unlike you, they are frequent posters and i have had ample opportunity to judge their views on the reality based community.

i don't need to know how much they make, where they live or what they do.

i use my powers of reason.
 

roundhead,

Based on your numerous, garrolous, and inane statements, I got to the point, exactly.
 

Roundhead - Is that you Lawrence Summers? Since he is the one I called an asshole, and you took it as a personal slur, I bet it is. And Lawrence, if this is the level of your discourse, you shouldn't have just lost your job as Prez - they should pull your Ph.d.

And: -the science of sex differences is not “immature” – it is well established....

Once again, great argument! "It is well-established"! Thank-you, Oh Wise One! Other than the fact that our genetic knowledge is between 50 and 10 years old, that our knowledge of hormonal signaling systems is incomplete to a high degree (we don't know what most estrogen receptors even do yet), MRI technology is a maturing field that has only recently been applied, no studies have been done looking cross-culturally at biological gender differences, no longitudinal studies looking at infant biological cognitive differences, child-raising practices and mature cognitive differences has been done...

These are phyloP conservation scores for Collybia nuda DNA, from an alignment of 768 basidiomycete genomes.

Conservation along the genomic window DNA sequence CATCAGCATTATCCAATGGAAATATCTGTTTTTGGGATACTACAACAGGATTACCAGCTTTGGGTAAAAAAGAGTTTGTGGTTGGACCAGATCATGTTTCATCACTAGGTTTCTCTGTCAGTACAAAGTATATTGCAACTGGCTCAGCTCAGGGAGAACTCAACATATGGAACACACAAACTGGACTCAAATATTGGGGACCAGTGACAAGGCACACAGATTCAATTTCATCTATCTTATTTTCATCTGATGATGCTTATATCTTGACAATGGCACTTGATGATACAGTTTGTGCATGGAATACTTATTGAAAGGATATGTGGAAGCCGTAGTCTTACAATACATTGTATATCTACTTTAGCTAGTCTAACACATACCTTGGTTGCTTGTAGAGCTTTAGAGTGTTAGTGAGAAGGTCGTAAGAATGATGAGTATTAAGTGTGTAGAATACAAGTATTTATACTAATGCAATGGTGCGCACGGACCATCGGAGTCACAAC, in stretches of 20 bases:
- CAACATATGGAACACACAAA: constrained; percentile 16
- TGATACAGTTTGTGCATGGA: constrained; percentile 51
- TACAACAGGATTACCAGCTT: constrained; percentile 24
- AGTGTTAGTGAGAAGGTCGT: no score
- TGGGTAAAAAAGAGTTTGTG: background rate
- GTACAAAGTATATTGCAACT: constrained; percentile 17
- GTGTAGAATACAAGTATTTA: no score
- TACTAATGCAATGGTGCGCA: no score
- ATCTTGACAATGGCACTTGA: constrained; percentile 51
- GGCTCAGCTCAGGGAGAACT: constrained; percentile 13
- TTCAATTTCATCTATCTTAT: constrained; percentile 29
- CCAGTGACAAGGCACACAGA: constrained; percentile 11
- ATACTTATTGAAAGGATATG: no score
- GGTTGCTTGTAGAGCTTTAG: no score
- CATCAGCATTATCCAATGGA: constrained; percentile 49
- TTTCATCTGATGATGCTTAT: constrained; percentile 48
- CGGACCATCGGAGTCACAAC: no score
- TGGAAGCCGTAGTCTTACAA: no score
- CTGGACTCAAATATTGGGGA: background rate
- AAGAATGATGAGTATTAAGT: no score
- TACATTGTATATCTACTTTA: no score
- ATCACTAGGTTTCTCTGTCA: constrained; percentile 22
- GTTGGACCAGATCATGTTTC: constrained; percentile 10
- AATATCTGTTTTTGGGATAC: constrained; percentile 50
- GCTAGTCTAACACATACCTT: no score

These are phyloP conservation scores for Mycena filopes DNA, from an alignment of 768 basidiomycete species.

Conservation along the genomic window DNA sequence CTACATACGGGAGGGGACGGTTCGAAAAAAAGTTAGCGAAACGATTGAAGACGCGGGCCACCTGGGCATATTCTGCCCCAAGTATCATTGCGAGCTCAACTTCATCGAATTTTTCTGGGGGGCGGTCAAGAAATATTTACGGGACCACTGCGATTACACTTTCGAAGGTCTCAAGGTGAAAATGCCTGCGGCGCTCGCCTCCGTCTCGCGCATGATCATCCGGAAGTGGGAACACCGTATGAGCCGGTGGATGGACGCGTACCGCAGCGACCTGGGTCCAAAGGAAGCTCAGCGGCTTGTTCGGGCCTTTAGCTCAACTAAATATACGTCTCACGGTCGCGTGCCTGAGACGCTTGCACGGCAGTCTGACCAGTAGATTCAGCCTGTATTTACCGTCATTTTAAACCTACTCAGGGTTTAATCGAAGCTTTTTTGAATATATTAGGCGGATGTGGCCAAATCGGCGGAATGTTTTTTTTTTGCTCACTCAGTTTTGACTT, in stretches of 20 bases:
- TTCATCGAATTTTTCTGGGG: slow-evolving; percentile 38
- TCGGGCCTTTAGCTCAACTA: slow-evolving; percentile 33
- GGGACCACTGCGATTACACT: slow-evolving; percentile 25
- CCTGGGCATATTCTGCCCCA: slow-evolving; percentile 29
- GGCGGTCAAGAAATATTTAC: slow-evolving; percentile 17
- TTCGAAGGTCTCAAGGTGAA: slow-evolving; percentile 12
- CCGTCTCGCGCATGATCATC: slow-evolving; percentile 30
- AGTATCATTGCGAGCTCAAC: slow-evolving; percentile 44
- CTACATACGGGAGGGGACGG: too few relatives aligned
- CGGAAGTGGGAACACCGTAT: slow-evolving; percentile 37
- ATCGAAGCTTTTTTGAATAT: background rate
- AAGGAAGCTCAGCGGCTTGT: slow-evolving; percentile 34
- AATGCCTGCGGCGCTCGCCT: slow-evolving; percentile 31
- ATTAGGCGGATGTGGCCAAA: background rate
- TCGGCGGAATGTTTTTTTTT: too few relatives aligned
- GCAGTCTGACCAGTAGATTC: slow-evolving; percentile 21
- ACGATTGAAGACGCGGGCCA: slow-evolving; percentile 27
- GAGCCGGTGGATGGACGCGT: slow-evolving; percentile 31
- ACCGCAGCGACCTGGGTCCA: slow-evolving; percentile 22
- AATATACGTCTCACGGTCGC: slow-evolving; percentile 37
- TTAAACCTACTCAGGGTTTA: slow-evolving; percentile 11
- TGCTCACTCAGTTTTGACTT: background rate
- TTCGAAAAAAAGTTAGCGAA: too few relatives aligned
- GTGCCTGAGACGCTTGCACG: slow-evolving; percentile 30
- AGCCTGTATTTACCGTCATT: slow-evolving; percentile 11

Nice job roundhead. "Believe in science" - the true sign of someone who doesn't have the slightest clue about how science works. Debate is good with a worthy debater - but you are just one more worthless propagandist who wastes people's time with debunking. Fortunately, I'm trying to avoid some work...
 

At last, we have an example of the difference between a troll and a true-believer vandal, roundhead being the former, Bart being the latter.

Don't feed the troll. I was shocked to see this thread made it to over 50 comments, but now I see why.